Two incidents happened in the last week involving angry fans.
The first came when the Indianapolis Colts elected to rest their core starters with roughly 20 minutes left in the game and a five-point advantage.
The second was immediately following a Los Angeles Lakers defeat when they fell flat against the Cleveland Cavaliers.
Colts fans have actually drafted a lawsuit asking for their money back as the Indianapolis Colts not only lost the game, but a bid at the first 19-0 season in the process.
Lakers fans did not wait until the morning after. They rained foam fingers (from a promotional giveaway) down onto the court to express their distaste for what was perceived as a weak effort.
Lakers fans feel justified in throwing objects because of an inferior performance. Colts fans feel justified in asking for their money back when a superior product was pulled.
But what is a fan truly entitled to when they attend (or even simply watch on television)?
The most bare-bones answer would be that a fan attending a game is guaranteed the game will not be cancelled and that they are not put in harm’s way by attending the game. With this answer, all that is needed is a team on the field and a competent security detail.
It should be argued, however, that at minimum the team placed on the field that day/night puts a reasonable effort into playing, and an owner makes a reasonable attempt at trying to piece together a team capable of competing every night.
Both are reasonable assertions, and both weigh true in most leagues (I would contend that baseball owners of many teams don’t put a concerted effort into the second concept, especially with trade-deadline sell-offs). Both of these fall short of what was expected by fans in Los Angeles and Indianapolis.
So where does the line fall?
Laker fans don’t have much of a case. They are upset by the loss of course, and expressing displeasure is natural. That the team generally looks flat when it loses and seems to often lack interest doubles that.
But a championship team blowing one-eighty-second of the regular season is ultimately trivial. The team fielded its starters, who put a reasonable effort (they were flat, but no one plays to lose) and came away empty-handed.
That is not enough to justify an act somewhere between litter and vandalism (a bit sensational but not as big of a hyperbole as one might think).
The situation in Indianapolis is a bit trickier. Of course legally the fans suing for their tickets to be refunded have no grounds, and it would be a surprise if the case isn’t thrown out of court. But morally do they have some footing?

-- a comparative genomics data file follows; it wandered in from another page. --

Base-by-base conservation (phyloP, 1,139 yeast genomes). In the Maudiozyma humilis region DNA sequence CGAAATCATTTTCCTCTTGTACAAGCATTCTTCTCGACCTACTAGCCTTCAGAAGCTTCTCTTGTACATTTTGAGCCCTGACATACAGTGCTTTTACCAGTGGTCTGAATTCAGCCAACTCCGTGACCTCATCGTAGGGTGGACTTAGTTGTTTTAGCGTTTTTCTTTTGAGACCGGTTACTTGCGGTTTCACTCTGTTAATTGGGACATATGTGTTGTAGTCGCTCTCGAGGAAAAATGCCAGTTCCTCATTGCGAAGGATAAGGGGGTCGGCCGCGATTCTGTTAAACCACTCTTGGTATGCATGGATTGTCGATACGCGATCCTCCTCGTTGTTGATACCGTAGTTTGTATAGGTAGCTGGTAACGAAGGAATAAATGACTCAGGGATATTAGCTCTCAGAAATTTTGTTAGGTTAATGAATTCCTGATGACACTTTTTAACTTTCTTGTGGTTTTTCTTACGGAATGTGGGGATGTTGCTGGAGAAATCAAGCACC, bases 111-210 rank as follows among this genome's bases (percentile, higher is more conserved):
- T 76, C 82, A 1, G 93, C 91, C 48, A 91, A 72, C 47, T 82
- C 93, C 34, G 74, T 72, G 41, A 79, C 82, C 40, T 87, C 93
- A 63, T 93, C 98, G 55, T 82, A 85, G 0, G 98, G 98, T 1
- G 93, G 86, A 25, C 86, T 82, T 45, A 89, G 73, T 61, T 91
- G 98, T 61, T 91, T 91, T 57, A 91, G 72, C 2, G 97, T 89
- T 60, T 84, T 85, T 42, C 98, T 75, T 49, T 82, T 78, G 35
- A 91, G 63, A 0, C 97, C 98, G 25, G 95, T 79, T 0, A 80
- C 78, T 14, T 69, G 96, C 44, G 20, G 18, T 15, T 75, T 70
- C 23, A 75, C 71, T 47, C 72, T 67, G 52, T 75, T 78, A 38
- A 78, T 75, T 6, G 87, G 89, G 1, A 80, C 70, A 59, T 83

Fans, be it supporting in merchandise or ticket sales, have an interesting mandate. They are paying for an entertainment product, and thus have some right to expect proper entertainment value.
If Indianapolis were to win a Super Bowl, this would be irrelevant… mostly. The question of 19-0 still presents itself. Could the team have made history?
On his radio show, Bill Polian contended that, "If fans were told at the start of the year that the team would be 14-1 they would be ecstatic."
That is a bit disingenuous. His assertion that this is what the fans want because it gives them the best chance at success runs contrary to a Colts fanbase that compelled Polian to end his radio show early because he grew tired of irate fans calling in.
To contend that “it was a decision because the team felt it was the best chance for success” is fine. But when he attempted to speak for the fans, that was a mistake. To state that 16-0 was never important tells that internal team priorities outweigh the wants of fans. That is a mistake.
It all returns to the great lesson celebrities in all venues forget—you can think anything you want, just so long as you don’t say it.
Polian can feel that way, but especially when history is not entirely in favor of his strategy (the Colts hold a 1-4 record in the playoffs when Jim Sorgi closes the regular season), don’t speak down to ticketholders about it.
So there lies the gray area. The debate over the actual strategy is a concept for another piece. The question over how justified fans are for being quite demonstrative in their displeasure is a tougher one to answer in some ways.
Legally, Indianapolis is only obliged to ensure safety and make sure a game is actually played. Outside the bounds of legal rule, the Colts organization will have much to answer for if they are eliminated in the playoffs.
Either way, barring the Lombardi Trophy, there will be questions, but a 17-2 Colts team will have far more than an 18-1 would have.
Did the Colts do the right thing for the team? Perhaps. Did they do the right thing for their fans? Probably not.
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